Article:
Omicron cases keep climbing, hospital bed availability varies

The Omicron variant of COVID-19 is spreading rapidly in Jefferson County, but hospital bed availability varies at local hospitals.

“This is the highest number of cases we’ve seen since the pandemic began,” said Dr. Praphul Joshi, lead investigator for COVID-19 for Jefferson County. “We’re still getting numbers as we speak.”

According to the Southeast Texas Regional Advisory Council, as of Jan. 3, there were 68 people in general beds and 13 in intensive care. However, what this means for individual hospitals differs.

“In general, we’ve seen an increase in hospital cases over the past two weeks,” said Ryan Miller, chief operating officer of Christ St. Elizabeth. “I would say that compared to previous climbs, we have not achieved the values ​​that we experienced in early autumn or late summer. We are grateful for that. “

His healthcare workers are doing fine with nearly two years of experience with the pandemic, according to Miller. Your guidelines and practices have not changed with the new variant.

“We are confident that we can safely help patients receive the best possible care,” said Miller.

The situation is more serious at the Baptist Hospital in southeast Texas.

“We currently have 12 (patients) currently waiting on a bed in our emergency room,” said Todd Senters, vice president of operations. “The number of beds is limited with us. We are therefore currently considering opening another COVID unit for the overflow so that we can move these patients from the emergency room to a more stable COVID management unit.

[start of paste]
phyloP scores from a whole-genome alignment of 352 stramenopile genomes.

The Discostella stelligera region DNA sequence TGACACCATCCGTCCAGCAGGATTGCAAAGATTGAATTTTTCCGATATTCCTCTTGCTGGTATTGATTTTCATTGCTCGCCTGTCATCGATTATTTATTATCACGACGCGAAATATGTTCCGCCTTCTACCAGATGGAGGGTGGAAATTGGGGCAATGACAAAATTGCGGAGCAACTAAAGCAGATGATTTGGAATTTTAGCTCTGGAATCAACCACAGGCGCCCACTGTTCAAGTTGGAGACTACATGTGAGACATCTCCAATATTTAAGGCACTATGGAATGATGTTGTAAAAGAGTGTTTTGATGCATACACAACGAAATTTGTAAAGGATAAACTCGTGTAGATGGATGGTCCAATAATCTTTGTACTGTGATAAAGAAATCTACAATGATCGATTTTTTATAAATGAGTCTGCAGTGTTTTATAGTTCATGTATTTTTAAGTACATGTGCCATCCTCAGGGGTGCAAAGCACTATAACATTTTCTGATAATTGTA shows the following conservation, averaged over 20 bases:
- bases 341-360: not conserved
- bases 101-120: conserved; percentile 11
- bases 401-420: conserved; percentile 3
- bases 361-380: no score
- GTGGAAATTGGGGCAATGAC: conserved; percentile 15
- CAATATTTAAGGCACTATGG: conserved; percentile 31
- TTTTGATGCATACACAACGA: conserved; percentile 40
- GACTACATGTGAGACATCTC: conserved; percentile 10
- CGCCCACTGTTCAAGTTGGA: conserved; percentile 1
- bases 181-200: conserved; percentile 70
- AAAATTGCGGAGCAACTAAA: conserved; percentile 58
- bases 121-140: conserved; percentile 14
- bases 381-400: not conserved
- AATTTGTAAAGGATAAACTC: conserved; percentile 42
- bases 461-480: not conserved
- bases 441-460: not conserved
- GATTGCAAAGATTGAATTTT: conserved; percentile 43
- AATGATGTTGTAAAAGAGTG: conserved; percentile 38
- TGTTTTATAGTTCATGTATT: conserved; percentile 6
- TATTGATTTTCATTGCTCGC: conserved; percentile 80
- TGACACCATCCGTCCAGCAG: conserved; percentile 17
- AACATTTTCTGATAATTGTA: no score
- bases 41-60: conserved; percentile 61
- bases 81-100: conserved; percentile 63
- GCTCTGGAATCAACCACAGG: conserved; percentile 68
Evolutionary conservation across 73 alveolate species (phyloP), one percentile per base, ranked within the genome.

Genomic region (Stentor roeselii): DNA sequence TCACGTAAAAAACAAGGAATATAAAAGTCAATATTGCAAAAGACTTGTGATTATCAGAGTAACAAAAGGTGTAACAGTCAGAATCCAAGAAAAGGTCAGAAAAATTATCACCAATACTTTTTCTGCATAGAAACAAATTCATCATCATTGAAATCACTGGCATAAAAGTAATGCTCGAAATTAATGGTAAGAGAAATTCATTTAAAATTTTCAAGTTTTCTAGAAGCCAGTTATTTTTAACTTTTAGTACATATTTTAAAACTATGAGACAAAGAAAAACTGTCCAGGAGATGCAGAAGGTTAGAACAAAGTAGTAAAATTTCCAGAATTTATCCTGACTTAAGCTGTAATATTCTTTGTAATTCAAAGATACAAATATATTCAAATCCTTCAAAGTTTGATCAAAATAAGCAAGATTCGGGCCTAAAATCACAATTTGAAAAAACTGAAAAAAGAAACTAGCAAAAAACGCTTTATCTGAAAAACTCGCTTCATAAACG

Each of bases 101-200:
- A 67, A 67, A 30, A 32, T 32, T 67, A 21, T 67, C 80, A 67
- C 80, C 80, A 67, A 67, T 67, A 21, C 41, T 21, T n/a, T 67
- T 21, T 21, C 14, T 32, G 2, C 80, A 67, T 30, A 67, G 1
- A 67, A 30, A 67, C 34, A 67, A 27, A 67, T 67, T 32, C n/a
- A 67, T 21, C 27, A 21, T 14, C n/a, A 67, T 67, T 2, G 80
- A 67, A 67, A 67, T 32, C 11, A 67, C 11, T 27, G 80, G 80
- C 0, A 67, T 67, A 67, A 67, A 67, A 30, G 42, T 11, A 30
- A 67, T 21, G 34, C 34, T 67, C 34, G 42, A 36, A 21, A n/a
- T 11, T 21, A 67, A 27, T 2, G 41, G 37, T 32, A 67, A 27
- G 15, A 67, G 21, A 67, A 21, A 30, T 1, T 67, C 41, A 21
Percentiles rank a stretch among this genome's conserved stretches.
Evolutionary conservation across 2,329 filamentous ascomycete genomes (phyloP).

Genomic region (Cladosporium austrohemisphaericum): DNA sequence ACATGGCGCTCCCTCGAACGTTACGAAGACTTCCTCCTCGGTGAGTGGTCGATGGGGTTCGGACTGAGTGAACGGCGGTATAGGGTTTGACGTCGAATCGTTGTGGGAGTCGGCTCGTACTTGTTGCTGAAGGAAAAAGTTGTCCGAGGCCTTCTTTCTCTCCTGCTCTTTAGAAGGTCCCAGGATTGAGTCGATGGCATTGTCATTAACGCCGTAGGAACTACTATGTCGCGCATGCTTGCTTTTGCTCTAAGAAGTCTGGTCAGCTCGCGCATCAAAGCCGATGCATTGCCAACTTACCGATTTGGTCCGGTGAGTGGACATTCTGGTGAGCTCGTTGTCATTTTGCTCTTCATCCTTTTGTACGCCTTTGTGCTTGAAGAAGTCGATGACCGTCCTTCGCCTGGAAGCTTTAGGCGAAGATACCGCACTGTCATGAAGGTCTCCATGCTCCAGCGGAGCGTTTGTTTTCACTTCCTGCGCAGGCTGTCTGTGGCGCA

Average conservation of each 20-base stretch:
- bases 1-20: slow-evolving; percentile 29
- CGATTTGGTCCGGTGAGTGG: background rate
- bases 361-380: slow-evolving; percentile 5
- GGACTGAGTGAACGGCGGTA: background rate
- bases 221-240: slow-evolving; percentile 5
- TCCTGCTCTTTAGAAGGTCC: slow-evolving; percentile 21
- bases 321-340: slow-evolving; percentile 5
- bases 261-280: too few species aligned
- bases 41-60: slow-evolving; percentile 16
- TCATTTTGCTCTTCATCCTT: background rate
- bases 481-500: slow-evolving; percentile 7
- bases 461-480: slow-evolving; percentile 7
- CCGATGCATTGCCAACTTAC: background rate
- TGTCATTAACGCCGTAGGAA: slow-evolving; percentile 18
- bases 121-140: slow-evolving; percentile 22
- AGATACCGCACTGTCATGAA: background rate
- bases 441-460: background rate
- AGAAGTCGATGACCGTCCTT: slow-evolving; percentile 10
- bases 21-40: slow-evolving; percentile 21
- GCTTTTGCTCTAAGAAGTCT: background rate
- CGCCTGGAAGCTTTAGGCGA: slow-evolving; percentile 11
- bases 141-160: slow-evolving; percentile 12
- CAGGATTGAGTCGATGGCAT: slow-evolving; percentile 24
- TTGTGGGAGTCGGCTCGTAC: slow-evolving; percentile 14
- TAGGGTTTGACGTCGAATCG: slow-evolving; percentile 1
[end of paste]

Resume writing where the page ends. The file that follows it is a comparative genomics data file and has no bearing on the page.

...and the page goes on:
He said the situation was “very difficult” for the nurses and hospital staff. Not only do they treat hospital patients, but according to Senters, Baptist is the planner for the Jefferson County’s regional infusion center.

“We had requested the state to increase the request from 60 infusions per day to 120, and that request was granted on Wednesday last week,” Senters said. “It actually went into effect on Saturday – New Years Day.”

Currently, they are facing the nationwide shortage of monoclonal antibody drugs, particularly sotrovimab – the only antibody treatment that effectively combats the omicron variant. The infusion center is waiting for the federal and state governments to send a shipment to Jefferson County.

But they don’t have a clear timetable for when the drug will be available.

“We were told January but we’re already in January,” said Senters. “So we don’t know what that means.”

Although hospital admissions numbers appear to be more manageable than when the Delta variant caused a surge in the region, Joshi fears the data is still very fresh – just a few weeks old and too new for officers to be comfortable with . The uptrend so far is sharp and has the potential to continue rising.

“For example, we only had eight patients in the county on December 15th and it’s nearly 70 (now) and it’s increasing,” he said. “This is not good. According to the predictive models we have, (Omicron) is spreading at least twice faster than Delta. “

At Delta, an infected person would infect an average of three to four more people, Joshi said. With omicron, one person can easily be transferred to eight people.

This is exactly what Joshi warned a few months ago when people decided against a vaccination. He said mutated strains would become even more contagious. Even today, the most severe cases are usually found in the unvaccinated population.

“The vast majority of our patients who require hospitalization are those who are not vaccinated,” Miller said.

Joshi foresees at least a few more years of the COVID-19 pandemic.

“It’s never too late,” he said. “It’s still a good idea to get vaccinated.”

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